Sermon – February 15, 2015

2 Corinthians 3:12–13 (14–18); 4:1–6

ESV 2 Corinthians 3:12 Since we have such a hope, awe are very bold, 13 not like Moses, awho would put a veil over his face so that the Israelites might not gaze at the outcome of what was being brought to an end. 14 But atheir minds were bhardened. For to this day, cwhen they read dthe old covenant, that same veil remains unlifted, because only through Christ is it taken away. 15 Yes, to this day whenever Moses is read a veil lies over their hearts. 16 But when aone1 turns to the Lord, bthe veil is removed. 17 Now the Lord1 is the Spirit, and where athe Spirit of the Lord is, there is bfreedom. 18 And we all, with unveiled face, abeholding bthe glory of the Lord,1 care being transformed into the same image dfrom one degree of glory to another. For this comes from the Lord who is the Spirit.

4:1 Therefore, having athis ministry bby the mercy of God,1 we do not lose heart. 2 But we have renounced adisgraceful, underhanded ways. We refuse to practice1 cunning or bto tamper with God’s word, but cby the open statement of the truth dwe would commend ourselves to everyone’s conscience in the sight of God. 3 And even aif our gospel is veiled, bit is veiled to cthose who are perishing. 4 In their case athe god of this world xhas blinded the minds of the unbelievers, to keep them from seeing ethe light of bthe gospel of the glory of Christ, cwho is the image of God. 5 For what awe proclaim is not ourselves, but Jesus Christ as Lord, with bourselves as your servants1 for Jesus’ sake. 6 For God, who said, a“Let light shine out of darkness,” bhas shone in our hearts to give cthe light of the knowledge of the glory of God in the face of Jesus Christ.

(2Co 3:12 ESV)

One of the pleasures of life is going to the grocery store on Saturdays because some stores give away free samples. Portions were big enough to allow you to make a decision about the product, but small enough to leave you wanting more. The manufacturers know that at least 20 percent of the time a sale is generated, and sometimes, with the right product, as many as 90 percent of shoppers purchase the item.

Car dealers have learned this trick too. It’s one thing to walk around their lot and kick some tires, but if the salesman can get you to test-drive the newest model, he knows you’ll begin to imagine yourself as the owner. He knows you won’t be as excited to get back behind the wheel of your “clunker” and head for home. Hold on to your wallet! He’s well on his way to closing the deal!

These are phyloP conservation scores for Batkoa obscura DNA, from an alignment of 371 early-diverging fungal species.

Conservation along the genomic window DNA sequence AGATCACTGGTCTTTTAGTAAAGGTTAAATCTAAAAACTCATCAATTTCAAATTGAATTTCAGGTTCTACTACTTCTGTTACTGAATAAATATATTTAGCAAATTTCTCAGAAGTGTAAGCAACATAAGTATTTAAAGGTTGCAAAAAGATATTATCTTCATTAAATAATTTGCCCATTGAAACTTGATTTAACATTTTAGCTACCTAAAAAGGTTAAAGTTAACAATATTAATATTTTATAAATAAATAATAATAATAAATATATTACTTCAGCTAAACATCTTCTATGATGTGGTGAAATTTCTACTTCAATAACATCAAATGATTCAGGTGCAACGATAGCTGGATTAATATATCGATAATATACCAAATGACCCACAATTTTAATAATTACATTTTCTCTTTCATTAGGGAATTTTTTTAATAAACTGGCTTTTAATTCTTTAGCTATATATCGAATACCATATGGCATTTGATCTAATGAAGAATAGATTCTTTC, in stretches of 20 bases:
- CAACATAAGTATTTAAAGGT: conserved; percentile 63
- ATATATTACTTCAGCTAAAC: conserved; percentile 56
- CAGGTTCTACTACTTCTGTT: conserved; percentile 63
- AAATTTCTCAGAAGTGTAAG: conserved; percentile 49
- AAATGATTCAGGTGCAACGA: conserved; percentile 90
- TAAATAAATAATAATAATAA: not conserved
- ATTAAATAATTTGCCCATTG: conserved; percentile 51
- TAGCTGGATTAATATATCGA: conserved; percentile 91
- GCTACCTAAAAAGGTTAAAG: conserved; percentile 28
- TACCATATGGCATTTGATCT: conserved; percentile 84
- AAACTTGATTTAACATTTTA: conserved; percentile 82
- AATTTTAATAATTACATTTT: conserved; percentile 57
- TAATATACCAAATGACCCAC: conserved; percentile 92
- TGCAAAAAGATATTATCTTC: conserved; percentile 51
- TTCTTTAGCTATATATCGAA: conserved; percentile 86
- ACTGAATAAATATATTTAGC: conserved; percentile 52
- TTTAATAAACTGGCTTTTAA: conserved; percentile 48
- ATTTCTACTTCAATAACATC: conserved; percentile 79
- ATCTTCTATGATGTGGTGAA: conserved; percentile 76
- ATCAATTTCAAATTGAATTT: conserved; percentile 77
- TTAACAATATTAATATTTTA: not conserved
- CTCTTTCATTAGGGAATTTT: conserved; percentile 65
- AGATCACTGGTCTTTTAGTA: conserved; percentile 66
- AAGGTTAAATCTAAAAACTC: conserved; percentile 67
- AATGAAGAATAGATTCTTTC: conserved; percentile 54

Today, we celebrate the Transfiguration of Our Lord, and we remember how three of Jesus’ disciples were given a glimpse of Christ’s unveiled glory.

Therefore, in today’s Epistle, St. Paul will help us understand what truly was taking place at this transfiguration. Essentially, the lesser was giving way to the greater. Come to find out, Moses and Elijah—the Torah and the Prophets—are just the “free sample” or the “test drive,” but Christ is the real thing! The “free samples,” the “test drive,”

The Old Covenant Finds Its Fulfillment in Christ,

the new covenant, the real thing.

I.

The Old Testament Torah and Prophets were designed to point to Christ. They never were an end in themselves, but merely served Israel as a teacher/guardian until Christ came. Well, that time has come, so here, on the Mount of Transfiguration, whom do we see with Jesus in his unveiled glory but Moses and Elijah?—there to point us to Jesus’ “exodus,” his death for the life of the world.

Leading up to our text, Paul has been comparing the old covenant with the new. He concludes that the old is being brought to an end, for the old covenant cannot save, but leads only to death.

To be sure, the old covenant came with glory also, but it was a “reflected” glory. Paul compares the fading glory of the old covenant to Moses coming down from Mount Sinai (3:7): “The Israelites could not gaze at Moses’ face because of its glory, which was being brought to an end.” So in 3:13, we see that “Moses … would put a veil over his face so that the Israelites might not gaze at the outcome of what was being brought to an end.”

That’s teaching us that the Law cannot save us. It can only show us our sin and our need for something more permanent. Our Torah-keeping will never reach the perfection God demands. In fact, in Galatians 3, Paul reminds us that the Law of Moses had merely a teaching function. The Law was a guardian or teacher instructing Israel on how sins would be truly atoned. With each animal that was sacrificed, Israel was being taught that without the shedding of blood, there could be no atonement. Each year, on the Day of Atonement, when the sins of Israel were transferred to the innocent “scapegoat,” Israel would be learning how God would redeem the world, by transferring our sins to another. With every Passover celebration, Israel would be taught to look to the “Lamb of God,” who would once and for all take away the sins of the world.